Tag: Albert Nock

How Not to Sacrifice if You’re a Father

Hint: Don’t be Rousseau

unrecognizable man with child on hilltop

I’ve been reading some Nock. Albert Jay Nock, one of the premier American essayists of the early twentieth century and one of the founders of modern conservative/libertarian thought.

A weighty man, that Nock.

But also a disturbing man. In a 1964 biography, Robert M. Crunden said Nock was greatly fond of the ladies. Nock was also greatly fond of being absent from his wife. He apparently deserted her after she bore him two children.

Let me qualify this: I don’t know any details about the abandonment. Nock was an extremely private man who took secrecy to new levels. He would, for instance, occasionally bundle up his outgoing mail and ship it from another state, so people wouldn’t know where he was living. Was the abandonment wholesale or more like a divorce with child visitation rights? Nobody seems to know. We know he left his job as an Episcopal minister and family, but we also know his sons knew their father well enough to assist later biographers.

But what I’ve always found fascinating about Nock is this: Only after leaving his wife, children, and conventional job did he climb up the ladder as an intellectual man of letters, joining the staff of the popular magazine, American Magazine, at age 39.

It kind of reminds me of Jean Rousseau, who orphaned five children so he could continue as Europe’s leading man of … Read the rest

The Weekly Eudemon

A round-up of good reading from the week

Looking to live slow? You like Stoic wisdom? Think the vaccine is working? Those are a few of the topics touched on this week. (Excerpts to follow in the Traditional TDE Blog over the next couple of days. “M” denotes “Medium.com” and, therefore, you may need a subscription to read.)

I have signed up for this: The Live Slow Challenge. For a few years, I’ve been preaching the importance of slow living, with no autobiographical empirical evidence whatsoever. I, in other words, have been a hypocrite, albeit unintentionally. We’ll see if this challenge gets me into the non-groove.

The may who has made Stoicism into a cottage industry, Ryan Holiday, offers 100 Very Short Rules for a Better Life. I don’t think Ryan is even 35 years old yet, so I question his level of wisdom, but I feel like I know less and less every day, so maybe wisdom declines with the years. Okay, I don’t really believe that, but regardless, Christ was only 33 when he died, and he had some pretty good things to say (I know: he had an advantage). Ryan also relies heavily on a thorough reading regimen. Acquaintance with great minds is a great substitute for gained wisdom. (M)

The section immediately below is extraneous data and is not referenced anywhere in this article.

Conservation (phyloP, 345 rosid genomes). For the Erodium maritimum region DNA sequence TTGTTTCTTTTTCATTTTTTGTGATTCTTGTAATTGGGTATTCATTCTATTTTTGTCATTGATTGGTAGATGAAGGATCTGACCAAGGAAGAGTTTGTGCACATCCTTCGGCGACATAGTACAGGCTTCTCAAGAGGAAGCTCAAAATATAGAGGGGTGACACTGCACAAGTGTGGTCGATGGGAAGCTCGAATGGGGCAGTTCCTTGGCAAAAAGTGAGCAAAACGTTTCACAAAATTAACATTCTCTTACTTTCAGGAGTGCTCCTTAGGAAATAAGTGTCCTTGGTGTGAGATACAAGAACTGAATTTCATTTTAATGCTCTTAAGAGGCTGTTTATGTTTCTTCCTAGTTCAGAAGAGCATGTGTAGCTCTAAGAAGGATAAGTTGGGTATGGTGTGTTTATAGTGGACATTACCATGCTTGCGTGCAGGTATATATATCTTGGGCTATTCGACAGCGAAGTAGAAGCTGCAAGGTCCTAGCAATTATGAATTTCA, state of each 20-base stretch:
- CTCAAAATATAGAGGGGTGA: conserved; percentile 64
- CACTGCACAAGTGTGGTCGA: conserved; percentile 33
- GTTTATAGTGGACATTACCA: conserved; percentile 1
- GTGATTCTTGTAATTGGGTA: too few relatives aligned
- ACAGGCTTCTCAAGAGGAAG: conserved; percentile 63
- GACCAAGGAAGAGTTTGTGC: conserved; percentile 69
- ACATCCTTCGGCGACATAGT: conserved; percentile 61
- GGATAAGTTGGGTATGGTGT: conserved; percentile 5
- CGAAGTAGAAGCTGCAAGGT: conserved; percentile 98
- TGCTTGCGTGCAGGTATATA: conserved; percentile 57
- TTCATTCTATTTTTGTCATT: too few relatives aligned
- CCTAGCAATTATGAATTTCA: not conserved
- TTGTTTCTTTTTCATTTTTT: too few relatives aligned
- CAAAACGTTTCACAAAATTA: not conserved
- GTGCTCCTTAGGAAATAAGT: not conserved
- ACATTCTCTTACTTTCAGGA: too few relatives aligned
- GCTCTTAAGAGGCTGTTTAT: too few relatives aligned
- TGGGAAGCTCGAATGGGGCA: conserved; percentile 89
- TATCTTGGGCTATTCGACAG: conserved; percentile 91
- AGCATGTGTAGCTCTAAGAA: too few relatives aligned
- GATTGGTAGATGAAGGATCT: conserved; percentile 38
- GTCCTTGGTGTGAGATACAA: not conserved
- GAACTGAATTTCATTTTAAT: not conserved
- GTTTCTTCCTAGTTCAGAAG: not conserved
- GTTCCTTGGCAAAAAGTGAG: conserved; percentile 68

Ryan Holiday also suggests three books to help you understand what’s going on right now. Disclosure: I haven’t read … Read the rest

“Dorothy Parker was a Brilliant Slut” and Other Sundries to Fascinate Your Friends at the Bar

The godfather of modern libertarianism, Albert Nock, was in his prime during Prohibition. Needless to say, he railed against it, noting once that it’s absurd to regulate something that, in nature, flows as freely as water.

He’s right, of course. And the fact that it flows as freely as water has made it a form of recreation and escape for nearly 10,000 years. (Okay, we don’t know for sure why the Chinese in the Yellow River Valley (where 9,000-year-old pottery (with alcohol residue) was found) were drinking alcohol, but they weren’t Neanderthals, so presumably, there was a large measure of recreation involved.)

It’s no surprise that there’s a ton of interesting and fun alcohol trivia.

I’m working on a definitive list of such, but for now, I offer this handful:

1.            Go Extreme

Are you tired of the beer snobs? I know I am. I realize I probably have an unsophisticated palate, but when I read beer aficionados talk about “hints” of malt from the Euphrates Valley, I roll my eyes.

But if you want to try to understand a little of what they’re talking about, you should taste and contrast beers from the two extremes: double boch (extreme malt) and bitter ales (very hoppy).

2.            Government Created the Great London Gin Craze

The Great London Gin Craze was a pretty scary things: kids getting soused, women selling themselves for a gin and … Read the rest